Sneha Mehta, a Ph.D. student in computer science, is at the Netflix headquarters in Los Gatos, California, working on the open-ended problem of using Natural Language Processing (NLP) techniques to tangibly improve the quality of machine translated subtitles. Her advisor is Naren Ramakrishnan.

“Our DAC students greatly benefit from being out in the workforce during the summer months,” said Naren Ramakrishnan, the Thomas L. Phillips Professor of Engineering in the Department of Computer Science and director of the Discovery Analytics Center. “In addition to contributing their skills to problems faced by companies, what they learn from these opportunities is invaluable and an important part of their graduate education.”

B. Aditya Prakash on IEEE magazine’s list of 10 young stars to watch in artificial intelligence

B. Aditya Prakash, DAC faculty member and assistant professor of computer science.

B. Aditya Prakash, an assistant professor of computer science in the College of Engineering, is being celebrated as one of 10 young stars in the field of artificial intelligence by IEEE Intelligent Systems.

The technical magazine named Prakash, who is also a faculty member at the Discovery Analytics Center, to the prestigious AI’s 10 to Watch list for his contributions to understanding, reasoning, and mining the phenomenon of propagation over networks in diverse real-world systems.  Click here to read more about the AI’s 10 to Watch list.

Congratulations to DAC spring and summer graduates!

DAC Ph.D. graduate Parang Saraf and his daughter Diya Saraf

Virginia Tech graduates celebrating their achievements this spring include two    Ph.D. students and three master’s students at the Discovery Analytics Center.

Two Ph.D. students and one master’s student are planning to celebrate the completion of their degrees during the summer.

Ph.D. May graduates

Liangzhe Chen, advised by Aditya Prakash, received a Ph.D. in computer science. His research interests are data mining, machine learning, sequence analysis, social media analysis and critical infrastructure systems. His dissertation is on “Segmenting, Predicting and Summarizing Data Sequences.” He is joining Pinterest in San Francisco as a machine learning engineer.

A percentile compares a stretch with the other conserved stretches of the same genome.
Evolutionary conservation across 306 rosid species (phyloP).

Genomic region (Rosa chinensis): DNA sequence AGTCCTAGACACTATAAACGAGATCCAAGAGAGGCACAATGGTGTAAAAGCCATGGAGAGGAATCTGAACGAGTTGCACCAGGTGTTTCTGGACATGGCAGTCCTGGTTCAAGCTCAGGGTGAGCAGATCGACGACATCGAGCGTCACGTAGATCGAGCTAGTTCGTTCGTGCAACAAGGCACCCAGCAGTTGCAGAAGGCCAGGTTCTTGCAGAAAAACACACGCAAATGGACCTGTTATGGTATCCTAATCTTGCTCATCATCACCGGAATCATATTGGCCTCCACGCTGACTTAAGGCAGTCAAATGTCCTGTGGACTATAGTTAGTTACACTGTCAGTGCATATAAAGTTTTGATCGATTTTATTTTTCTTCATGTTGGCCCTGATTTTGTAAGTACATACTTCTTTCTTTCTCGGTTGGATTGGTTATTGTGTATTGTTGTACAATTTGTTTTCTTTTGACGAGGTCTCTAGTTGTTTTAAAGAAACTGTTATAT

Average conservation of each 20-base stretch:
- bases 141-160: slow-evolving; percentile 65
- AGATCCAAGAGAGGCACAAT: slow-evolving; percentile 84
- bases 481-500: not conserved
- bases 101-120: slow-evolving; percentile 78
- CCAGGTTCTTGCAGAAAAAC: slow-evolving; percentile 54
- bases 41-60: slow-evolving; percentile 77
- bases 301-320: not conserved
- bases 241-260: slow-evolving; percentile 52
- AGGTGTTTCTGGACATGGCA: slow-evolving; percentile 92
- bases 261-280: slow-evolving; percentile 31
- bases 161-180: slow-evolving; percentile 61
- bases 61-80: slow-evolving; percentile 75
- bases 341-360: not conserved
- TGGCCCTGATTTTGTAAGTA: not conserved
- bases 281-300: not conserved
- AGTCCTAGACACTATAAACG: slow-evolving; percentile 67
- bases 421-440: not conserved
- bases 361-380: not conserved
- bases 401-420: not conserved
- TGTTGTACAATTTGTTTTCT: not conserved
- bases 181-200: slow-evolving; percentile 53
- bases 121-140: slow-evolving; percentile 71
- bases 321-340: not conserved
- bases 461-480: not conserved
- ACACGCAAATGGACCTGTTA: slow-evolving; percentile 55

Parang Saraf, advised by Naren Ramakrishnan, received a Ph.D. in computer science. Saraf’s areas of research are text mining and information extraction. His dissertation is on “A Cost-Effective Semi-Automated Approach for Comprehensive Event Extraction.”

Master’s May graduates

Reid Bixler, advised by Bert Huang, received a master’s degree in computer science and applications. Probabilistic models is his main area of research and his thesis is on Sparse Matrix Belief Propagation.” In July, Bixler will join Amazon in Seattle, Washington, as a software engineer.

Sidney Holman, advised by Chris North, received a master’s in computer science. His thesis, “Entropy and Insight: Exploring how information theory can be used to quantify sensemaking in visual analytics,” is based on his work in the Information Visualization InfoVis lab. Holman has joined Sandia National Laboratories in Albuquerque, New Mexico.

Sanket Lokegaonkar, advised by Jia-Bin Huang, received a master’s degree in computer science. His areas of research are computer vision, continual learning, and machine learning and his thesis is on “Continual learning for Deep Dense Prediction.” Lokegaonkar worked on predicting driver state with dashboard cam and sensors with DAC and the Virginia Tech Transportation Institute.

Ph.D. Summer graduates 

Rupinder Paul Khandpur, coadvised by Naren Ramakrishnan and Chang-Tien Lu, is planning to graduate with a Ph.D. in computer science. His area of research is applied data sciences with an emphasis on query expansion, knowledge summarization and narrative generation from structured (newspapers) and unstructured (Twitter) texts. His dissertation is on “Augmenting Dynamic Query Expansion in Microblog Texts.” After graduation, he will join Moody’s Analytics as director of artificial intelligence/machine learning.

Yue Ning, advised by Naren Ramakrishnan, is planning to complete her Ph.D. in computer science this summer. Her dissertation is on “Capturing Precursors: Information Reciprocity, Event Modeling and Forecasting.” She will be joining the Department of Computer Science at Stevens Institute of Technology as a tenure-track assistant professor in the fall.